Last night, 60 Minutes ran a report on the shocking normalcy of stock trades by members of Congress. The world’s greatest deliberative bodies are exempt from insider trading laws, even though its members get quicker access to market-moving information than almost anyone else. If you’re one of those 9 percent of Americans who still trust Congress, well, avert your eyes.
Steve Kroft’s report was based largely on a new book, Throw Them All Out, written by the conservative scholar/sometime Palin speechwriter Peter Schweizer. I’m working my way through it now, and one of the ugliest revelations so far – prodded in the Kroft story – is the degree to which Rep. Spencer Bachus, then ranking member of the House Financial Services Committee, bet against the market as it collapsed in 2008. Schweizer finds “no less than forty options trades” in Bachus’s records from July 2008 to November 2008. The trades made him wealthier; almost nobody else had the information he had, and could have made them. Take this example, from the bottom of the collapse.
On the evening of September 18, at 7 p.m., Bachus received [a] private briefing for congressional leaders by Hank Paulson and Federal Reserve Bank Chairman Ben Bernanke about the current state of the economy. They sat around a long table in the office of Nancy Pelosi, then the Speaker of the House. These briefings were secretive. Often, cell phones and Blackberrys had to be surrendered outside the room to avoid leaks.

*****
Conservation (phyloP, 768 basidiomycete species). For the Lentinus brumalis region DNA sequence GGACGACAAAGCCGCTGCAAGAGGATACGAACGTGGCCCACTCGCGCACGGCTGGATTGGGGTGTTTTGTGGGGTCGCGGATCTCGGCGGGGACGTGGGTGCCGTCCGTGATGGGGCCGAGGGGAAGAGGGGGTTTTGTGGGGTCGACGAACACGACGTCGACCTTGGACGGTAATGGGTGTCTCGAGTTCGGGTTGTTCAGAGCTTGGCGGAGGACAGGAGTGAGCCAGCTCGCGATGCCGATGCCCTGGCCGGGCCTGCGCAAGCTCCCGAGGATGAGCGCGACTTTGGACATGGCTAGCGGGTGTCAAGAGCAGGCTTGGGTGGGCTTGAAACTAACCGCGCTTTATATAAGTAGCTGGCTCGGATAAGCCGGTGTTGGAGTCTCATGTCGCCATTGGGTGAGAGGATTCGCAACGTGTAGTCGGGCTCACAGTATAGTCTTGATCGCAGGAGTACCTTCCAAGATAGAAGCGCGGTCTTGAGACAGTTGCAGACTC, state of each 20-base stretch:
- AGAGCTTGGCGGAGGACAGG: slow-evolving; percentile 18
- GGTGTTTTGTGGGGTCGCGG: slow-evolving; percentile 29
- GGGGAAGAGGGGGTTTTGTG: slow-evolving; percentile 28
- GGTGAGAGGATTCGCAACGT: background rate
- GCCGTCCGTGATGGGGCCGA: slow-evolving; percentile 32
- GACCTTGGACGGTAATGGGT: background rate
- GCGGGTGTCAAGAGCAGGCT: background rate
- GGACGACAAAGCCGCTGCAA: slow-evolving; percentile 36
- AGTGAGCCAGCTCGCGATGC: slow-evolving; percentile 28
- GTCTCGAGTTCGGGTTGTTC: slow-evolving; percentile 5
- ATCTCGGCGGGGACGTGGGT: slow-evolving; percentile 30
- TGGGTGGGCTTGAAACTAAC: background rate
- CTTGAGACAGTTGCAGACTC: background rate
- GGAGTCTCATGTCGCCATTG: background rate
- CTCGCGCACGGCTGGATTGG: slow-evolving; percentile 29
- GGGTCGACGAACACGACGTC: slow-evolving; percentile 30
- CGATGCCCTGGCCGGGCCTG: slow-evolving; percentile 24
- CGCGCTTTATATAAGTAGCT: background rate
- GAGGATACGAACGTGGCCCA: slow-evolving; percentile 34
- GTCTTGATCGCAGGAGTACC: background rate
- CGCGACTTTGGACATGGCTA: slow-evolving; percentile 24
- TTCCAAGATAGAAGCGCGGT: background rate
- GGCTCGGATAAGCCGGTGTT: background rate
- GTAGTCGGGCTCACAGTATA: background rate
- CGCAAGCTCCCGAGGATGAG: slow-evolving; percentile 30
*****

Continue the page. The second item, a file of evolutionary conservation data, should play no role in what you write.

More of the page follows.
What Bachus and his colleagues heard behind closed doors was stunning. As Paulson recounts, “Ben [Bernanke] emphasized how the financial crisis could spill into the real economy. As stocks dropped perhaps a further 20 percent, General Motors would go bankrupt, and unemployment would rise … if we did nothing.” The members of Congress around the table were, in Paulson’s words, “ashen-faced.”
Bernanke continued, “It is a matter of days before there is a meltdown in the global financial system.” Bachus was among those who spoke. According to Paulson, he suggested recapitalizing the banks by buying shares.
The meeting broke up. The next day, September 19, Congressman Bachus bought contract options on Proshares Ultra-Short QQQ, an index fund that seeks results that are 200% of the inverse of the Nasdaq 100 index. In other words, he was shorting the market. It was an inexpensive way to bet that the market would fall. He bought options for $7,846 on a day when the Dow Jones Industrial Average opened at 8,604. A few days later, on September 23, after the market had indeed fallen, he sold the options for over $13,000 and nearly doubled his money.
There are dozens of examples like this. On September 8, Hank Paulson gets a tip from GE about the company’s sluggish bond sales, on September 10, Bachus shorts GE options four times. It’s all legal, and Bachus is now the chairman of House Financial Services.